Teachers for Gifted Children
A teacher affects eternity; he can never tell where his influence stops.
-- Henry Adams
Of all the variables in the teaching-learning process, none is more significant for the pupil than the teacher. Researchers in education are frequently humbled by the fact that variation attributable to individual teachers often exceeds variation due to the experimental factor chosen for investigation. A case in point is the New York City study of grouping in elementary school where the individual teacher and his influence were considered to affect student growth far more than the pattern of grouping ( Passow and Goldberg, 1961).
Whatever the significance of the teacher to students in general, the influence of the teacher of gifted students is magnified by several factors. The teacher's most obvious role is direct instruction, and in this role he may confidently expect to secure unusual results with unusually able pupils. The teacher is also a primary pole for students in an interactive process that is basic to learning. Again, superior intelligence will function best in interaction with a stimulating teacher. Third, the teacher is inevitably a model. Because of the potential of intellectually gifted students, the teacher's role as a professional and scholarly worker is most significant.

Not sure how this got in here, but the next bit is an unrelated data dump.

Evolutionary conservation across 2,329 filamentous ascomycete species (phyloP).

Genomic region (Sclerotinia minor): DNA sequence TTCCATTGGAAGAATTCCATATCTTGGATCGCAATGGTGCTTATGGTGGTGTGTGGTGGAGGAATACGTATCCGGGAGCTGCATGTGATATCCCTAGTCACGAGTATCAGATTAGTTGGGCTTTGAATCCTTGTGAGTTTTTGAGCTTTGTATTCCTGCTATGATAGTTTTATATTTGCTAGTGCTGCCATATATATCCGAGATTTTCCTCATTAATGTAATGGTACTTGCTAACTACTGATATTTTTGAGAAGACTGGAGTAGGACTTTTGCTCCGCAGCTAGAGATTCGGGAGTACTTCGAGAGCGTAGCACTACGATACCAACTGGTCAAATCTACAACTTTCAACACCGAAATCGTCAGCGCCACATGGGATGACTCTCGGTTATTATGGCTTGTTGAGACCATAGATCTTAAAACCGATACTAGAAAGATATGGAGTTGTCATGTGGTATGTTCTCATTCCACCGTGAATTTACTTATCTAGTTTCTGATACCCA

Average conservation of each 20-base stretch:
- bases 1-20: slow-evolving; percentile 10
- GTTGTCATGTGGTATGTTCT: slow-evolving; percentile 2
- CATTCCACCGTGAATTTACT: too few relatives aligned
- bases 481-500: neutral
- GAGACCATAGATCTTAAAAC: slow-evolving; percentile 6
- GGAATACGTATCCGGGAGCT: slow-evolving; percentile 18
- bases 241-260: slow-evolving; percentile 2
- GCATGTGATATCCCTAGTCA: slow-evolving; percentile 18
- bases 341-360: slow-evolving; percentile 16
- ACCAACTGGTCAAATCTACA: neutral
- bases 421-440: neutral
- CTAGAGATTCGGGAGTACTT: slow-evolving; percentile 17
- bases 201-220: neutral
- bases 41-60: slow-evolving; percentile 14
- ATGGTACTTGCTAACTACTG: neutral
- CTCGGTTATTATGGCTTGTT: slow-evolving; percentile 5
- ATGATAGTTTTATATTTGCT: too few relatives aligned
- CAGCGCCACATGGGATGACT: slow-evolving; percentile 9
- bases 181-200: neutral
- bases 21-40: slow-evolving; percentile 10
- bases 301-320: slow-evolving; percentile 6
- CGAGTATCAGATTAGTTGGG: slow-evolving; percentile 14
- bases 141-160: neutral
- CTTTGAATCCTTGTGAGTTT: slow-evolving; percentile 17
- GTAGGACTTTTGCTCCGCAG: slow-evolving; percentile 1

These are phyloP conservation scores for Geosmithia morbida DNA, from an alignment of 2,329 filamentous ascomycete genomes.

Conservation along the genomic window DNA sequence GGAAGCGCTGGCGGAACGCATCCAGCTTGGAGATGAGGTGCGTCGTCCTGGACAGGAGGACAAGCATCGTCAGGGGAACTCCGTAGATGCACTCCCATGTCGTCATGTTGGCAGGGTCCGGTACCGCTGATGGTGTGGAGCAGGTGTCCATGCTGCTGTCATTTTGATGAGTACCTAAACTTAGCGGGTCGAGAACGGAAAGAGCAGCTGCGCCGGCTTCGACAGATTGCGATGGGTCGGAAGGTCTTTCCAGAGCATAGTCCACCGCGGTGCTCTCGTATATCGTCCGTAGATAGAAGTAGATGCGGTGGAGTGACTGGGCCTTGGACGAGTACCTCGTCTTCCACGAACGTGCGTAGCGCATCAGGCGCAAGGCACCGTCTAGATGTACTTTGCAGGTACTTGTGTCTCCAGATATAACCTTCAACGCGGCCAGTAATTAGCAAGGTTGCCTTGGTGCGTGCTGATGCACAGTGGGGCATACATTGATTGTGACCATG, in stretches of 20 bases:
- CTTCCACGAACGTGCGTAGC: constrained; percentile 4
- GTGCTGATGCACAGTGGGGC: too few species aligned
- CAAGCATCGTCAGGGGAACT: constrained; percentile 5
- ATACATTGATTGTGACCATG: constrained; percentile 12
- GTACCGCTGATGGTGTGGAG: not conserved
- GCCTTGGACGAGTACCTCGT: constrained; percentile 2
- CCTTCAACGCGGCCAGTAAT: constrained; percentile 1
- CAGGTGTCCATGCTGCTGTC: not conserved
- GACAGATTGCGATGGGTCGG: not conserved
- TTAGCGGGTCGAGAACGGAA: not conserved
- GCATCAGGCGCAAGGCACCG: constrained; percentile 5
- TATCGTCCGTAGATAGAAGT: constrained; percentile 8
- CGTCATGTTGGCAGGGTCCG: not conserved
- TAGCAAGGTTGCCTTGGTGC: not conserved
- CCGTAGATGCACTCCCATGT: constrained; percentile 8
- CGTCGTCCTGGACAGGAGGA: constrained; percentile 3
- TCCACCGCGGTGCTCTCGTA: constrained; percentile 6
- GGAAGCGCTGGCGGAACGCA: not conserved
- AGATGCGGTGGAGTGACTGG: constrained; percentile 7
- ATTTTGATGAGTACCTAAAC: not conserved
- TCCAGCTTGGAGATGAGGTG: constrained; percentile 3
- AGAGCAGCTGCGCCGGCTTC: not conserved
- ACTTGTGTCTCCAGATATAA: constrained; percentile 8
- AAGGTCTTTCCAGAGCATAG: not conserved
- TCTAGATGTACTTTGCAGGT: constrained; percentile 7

What does one seek, then, in the teacher of the unusually apt learner? Are there particular traits of personality especially desirable in such a teacher? Is special training necessary; if so, are definably different components of academic knowledge and professional skill needed? Should